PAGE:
Dashing doors: Colorful front doors add character to local homes
WEST FARGO - Paula Henry’s house is the one with the orange door.
The plain white door wasn’t making a statement.
“West Fargo is so big and growing now that it’s kind of nice to say ‘the house with the orange door,’ ” she says. “It has energy. It’s my little piece to show that I’m different. I think that pop of color makes people feel good.”
Colorful front doors are becoming more common in the Fargo-Moorhead area as homeowners look for economical ways to increase curb appeal and express their personality.
“It is definitely one of the few things on a house that can give you more bang for the buck, whether it’s sprucing up your house or wanting to sell,” says Shawn Nelson, a sales associate with Crane Johnson Lumber in Fargo. “It is the first place to start if wanting better curb appeal.”
Some homeowners opt for subdued hues like rust or dusty blue while others, like Henry, choose bold colors.
“I think more than anything, it sets your house apart from others and makes it a little more interesting,” says Julie Alin, a design consultant with Scheels Home & Hardware in Fargo. “It’s a way to brighten your house and make it more appealing. It’s a fun way to express color.”
The front door is one of the most important features of a house, Nelson says, and it can set the tone for any perspective buyer if the home is for sale.
“It can definitely add character to a home. People judge books by its cover whether they mean to or not,” he says.
When Alin visits clients for consultations, one of the first things she notices is the front door. A colored door that pops against the home’s siding can give a house a “lift without being too garish,” she says.
And usually, her clients are open to painting their doors.
“There’s no way to give a better first impression at the doorstep than with a fabulous accent color on your front door,” she says.
With so many new housing developments in the area, Alin says that a colorful door is one way to set a home apart from the rest on the block. She remembers seeing a gray cottage-style house with white trim and a bright yellow door here in a West Fargo housing development.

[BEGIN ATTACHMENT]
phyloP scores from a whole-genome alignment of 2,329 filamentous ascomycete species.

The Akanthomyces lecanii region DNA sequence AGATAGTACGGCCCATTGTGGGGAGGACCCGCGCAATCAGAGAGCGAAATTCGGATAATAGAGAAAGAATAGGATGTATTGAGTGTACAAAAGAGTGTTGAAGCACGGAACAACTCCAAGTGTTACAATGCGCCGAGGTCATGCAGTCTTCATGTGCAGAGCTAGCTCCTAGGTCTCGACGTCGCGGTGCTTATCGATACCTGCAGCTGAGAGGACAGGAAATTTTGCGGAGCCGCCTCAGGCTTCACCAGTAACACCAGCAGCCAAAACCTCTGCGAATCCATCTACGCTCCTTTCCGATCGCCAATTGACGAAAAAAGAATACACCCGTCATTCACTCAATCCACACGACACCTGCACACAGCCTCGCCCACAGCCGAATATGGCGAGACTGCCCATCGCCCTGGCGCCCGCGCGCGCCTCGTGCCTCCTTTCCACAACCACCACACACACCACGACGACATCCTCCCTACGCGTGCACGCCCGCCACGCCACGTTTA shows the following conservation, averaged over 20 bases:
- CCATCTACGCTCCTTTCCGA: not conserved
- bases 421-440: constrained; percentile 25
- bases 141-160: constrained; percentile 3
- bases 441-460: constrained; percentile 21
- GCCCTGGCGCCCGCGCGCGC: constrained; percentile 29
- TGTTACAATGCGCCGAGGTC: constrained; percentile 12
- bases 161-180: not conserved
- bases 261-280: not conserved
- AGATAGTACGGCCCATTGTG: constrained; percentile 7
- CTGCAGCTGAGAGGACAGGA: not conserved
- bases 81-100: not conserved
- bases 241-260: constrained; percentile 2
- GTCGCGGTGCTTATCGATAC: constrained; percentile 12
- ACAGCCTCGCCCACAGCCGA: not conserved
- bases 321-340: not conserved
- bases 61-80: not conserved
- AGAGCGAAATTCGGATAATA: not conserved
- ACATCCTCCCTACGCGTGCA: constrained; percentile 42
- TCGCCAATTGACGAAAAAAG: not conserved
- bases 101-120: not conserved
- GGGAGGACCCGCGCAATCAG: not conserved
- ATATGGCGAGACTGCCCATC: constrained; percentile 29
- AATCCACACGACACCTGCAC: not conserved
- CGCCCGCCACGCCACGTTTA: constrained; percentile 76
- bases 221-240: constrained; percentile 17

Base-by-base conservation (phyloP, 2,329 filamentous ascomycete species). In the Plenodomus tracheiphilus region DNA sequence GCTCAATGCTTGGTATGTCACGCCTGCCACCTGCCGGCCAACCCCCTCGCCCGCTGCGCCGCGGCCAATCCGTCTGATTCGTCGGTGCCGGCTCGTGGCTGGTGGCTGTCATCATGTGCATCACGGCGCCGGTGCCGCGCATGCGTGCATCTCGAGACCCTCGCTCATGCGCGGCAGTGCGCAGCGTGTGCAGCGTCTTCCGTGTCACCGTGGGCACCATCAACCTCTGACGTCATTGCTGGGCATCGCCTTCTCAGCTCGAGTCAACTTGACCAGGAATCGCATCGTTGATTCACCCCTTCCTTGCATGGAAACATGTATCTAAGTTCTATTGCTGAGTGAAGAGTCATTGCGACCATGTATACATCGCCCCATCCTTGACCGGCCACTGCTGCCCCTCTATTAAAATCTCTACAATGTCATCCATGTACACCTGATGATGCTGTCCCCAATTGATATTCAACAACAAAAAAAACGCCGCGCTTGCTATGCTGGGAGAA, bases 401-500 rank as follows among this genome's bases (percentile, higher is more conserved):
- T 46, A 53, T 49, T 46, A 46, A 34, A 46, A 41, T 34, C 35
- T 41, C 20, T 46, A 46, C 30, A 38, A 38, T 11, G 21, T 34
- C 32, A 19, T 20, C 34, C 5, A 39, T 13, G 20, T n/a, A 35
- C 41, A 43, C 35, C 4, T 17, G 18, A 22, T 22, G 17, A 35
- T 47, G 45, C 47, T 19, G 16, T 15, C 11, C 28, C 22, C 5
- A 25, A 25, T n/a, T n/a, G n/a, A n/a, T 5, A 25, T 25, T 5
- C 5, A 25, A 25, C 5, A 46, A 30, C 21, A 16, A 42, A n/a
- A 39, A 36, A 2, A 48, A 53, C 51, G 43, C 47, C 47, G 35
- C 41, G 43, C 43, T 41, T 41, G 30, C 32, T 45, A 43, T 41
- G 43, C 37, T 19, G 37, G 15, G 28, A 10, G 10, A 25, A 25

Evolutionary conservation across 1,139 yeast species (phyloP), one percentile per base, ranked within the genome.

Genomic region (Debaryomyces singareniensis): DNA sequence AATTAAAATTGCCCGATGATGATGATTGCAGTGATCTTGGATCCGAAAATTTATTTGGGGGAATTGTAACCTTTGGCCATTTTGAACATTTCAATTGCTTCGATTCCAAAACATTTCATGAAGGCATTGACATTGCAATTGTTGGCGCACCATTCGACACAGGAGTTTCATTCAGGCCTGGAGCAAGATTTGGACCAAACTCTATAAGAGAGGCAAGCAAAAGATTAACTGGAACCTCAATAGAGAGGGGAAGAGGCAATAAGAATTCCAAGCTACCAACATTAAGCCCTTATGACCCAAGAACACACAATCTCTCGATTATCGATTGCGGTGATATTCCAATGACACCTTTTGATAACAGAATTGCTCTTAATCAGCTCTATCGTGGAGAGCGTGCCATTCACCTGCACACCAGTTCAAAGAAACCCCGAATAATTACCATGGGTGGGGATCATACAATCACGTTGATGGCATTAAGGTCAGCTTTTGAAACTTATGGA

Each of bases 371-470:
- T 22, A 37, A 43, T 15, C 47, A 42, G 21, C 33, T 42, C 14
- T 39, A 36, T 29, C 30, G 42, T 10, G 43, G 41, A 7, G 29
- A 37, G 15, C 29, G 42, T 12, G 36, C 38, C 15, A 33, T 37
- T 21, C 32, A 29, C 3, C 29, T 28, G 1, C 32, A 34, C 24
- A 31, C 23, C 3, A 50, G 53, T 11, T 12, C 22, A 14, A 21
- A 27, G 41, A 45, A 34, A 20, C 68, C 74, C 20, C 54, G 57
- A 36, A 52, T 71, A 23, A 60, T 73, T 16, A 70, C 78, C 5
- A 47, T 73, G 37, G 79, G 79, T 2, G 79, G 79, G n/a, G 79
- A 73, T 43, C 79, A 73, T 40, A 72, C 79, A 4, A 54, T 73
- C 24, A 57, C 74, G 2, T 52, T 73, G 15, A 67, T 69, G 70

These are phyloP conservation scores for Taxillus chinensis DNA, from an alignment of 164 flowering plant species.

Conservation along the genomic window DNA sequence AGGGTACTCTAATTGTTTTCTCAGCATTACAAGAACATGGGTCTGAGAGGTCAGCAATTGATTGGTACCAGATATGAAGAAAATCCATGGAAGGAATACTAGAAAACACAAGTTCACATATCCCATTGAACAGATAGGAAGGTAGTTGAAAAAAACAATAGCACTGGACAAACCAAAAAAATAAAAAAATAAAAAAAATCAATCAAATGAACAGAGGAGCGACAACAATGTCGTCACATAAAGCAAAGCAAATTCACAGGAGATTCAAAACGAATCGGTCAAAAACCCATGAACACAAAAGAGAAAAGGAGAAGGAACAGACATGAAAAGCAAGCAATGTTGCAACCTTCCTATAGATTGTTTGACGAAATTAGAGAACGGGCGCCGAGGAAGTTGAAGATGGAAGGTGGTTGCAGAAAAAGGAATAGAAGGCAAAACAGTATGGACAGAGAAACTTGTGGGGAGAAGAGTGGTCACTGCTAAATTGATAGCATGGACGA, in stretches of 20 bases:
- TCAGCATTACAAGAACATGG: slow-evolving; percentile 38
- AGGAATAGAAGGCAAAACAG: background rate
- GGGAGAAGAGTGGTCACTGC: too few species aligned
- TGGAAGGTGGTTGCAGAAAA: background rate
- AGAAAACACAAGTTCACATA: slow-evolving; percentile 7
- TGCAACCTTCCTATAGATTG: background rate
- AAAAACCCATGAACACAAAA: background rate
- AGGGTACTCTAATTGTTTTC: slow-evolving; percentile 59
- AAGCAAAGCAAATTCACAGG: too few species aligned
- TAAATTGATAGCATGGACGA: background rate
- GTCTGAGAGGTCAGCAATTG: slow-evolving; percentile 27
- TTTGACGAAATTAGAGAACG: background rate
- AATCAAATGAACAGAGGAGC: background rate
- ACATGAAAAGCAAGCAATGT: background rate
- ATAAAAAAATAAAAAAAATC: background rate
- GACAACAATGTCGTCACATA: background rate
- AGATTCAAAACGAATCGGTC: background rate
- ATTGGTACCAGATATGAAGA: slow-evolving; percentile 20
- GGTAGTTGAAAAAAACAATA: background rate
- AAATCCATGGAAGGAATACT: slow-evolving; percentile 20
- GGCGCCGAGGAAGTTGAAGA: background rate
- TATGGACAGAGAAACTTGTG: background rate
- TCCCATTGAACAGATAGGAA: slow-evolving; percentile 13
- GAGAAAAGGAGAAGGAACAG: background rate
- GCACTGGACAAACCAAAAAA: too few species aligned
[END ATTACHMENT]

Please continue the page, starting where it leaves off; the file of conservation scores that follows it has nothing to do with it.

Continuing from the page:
It’s the only house on the block she remembers.
“It adds character and whimsy and sets it apart, especially if you’re in a development where houses look the same,” she says. “We’re using more colored furniture and colored furniture outside that it goes hand in hand that we might paint our doors.”
Alin paints her gray home’s front door annually, and it’s currently a shade of orange she calls persimmon. Next year, she’ll paint it apple green.
“It’s more about the feeling and the total look,” she says.
Alin and Nelson share their top tips for choosing a front door color and improving a home’s first impression.
- Know what you want to express.
Do you want the door to blend with nature, or do you want to share your favorite color?
Hues like burnt sienna and mossy green blend with nature, Alin says.
“If you don’t want to be as daring with color, use the main neutral of your house and deepen it,” she says. “So for a taupe house, a mocha door fits well. Nearly any color works with gray.”
Bolder options include fuschia and orange. Turquoise and teal are trendy colors right now, she says, and Pantone’s Color of the Year, Radiant Orchid, would be a vibrant option.
For a touch of whimsy, Alin suggests yellow or lime green.
High-gloss black doors have stunning impact, she says, while red is classic.
- Remember the overall look.
When choosing a front door color, keep in mind the color of the home’s trim, shutters and shingles, Alin says.
“You want it to coordinate, but it doesn’t have to be in that color family,” she says.
- Add accessories.
Planting annual flowers and decorating the front steps with ceramic flower pots that match the door color can pull a look together, Alin says.
Henry amps up her orange door with adriondack chairs, a table and flower pots in the same pumpkin hue.
- Choose a door style that fits the home.
“I’ve seen some design mistakes where people will pick a stained-glass oval door, which is a vintage look, and they’ll have it on a real contemporary house,” Alin says.
Wood doors are easy to paint. Sprayed metal doors can be painted, too, and some auto body shops will paint them.
Finishes can be glossy or matte, depending on the look a homeowner wants to achieve, Alin says.
Nelson suggests taking photos of the home’s front exterior and the current door so homeowners can choose a new door or color that suits the home best.
His top choice for a front door is a maintenance-free aluminum-cladded frame and fiberglass door because it won’t rot or dent.
- To paint, prep and choose the correct paint.
“Paint needs to withstand our area’s extreme temperatures,” Alin says.
Prepping the door by cleaning it and priming are essential, too. Associates at any hardware or home improvement stores should be able to help homeowners choose paint.
- Make a stylish first impression.
Besides painting or purchasing a colorful door, Alin says some basic landscaping can help a home look its best.
“There’s nothing that makes a house look worse than overgrown shrubbery and overgrown trees and you feel like you’re walking through a jungle to get in,” she says.
Keep bushes and trees trimmed, and make sure the walkway is free of debris or weeds. Exterior lights can also increase a home’s appeal, Alin says, along with easy-to-read address numbers.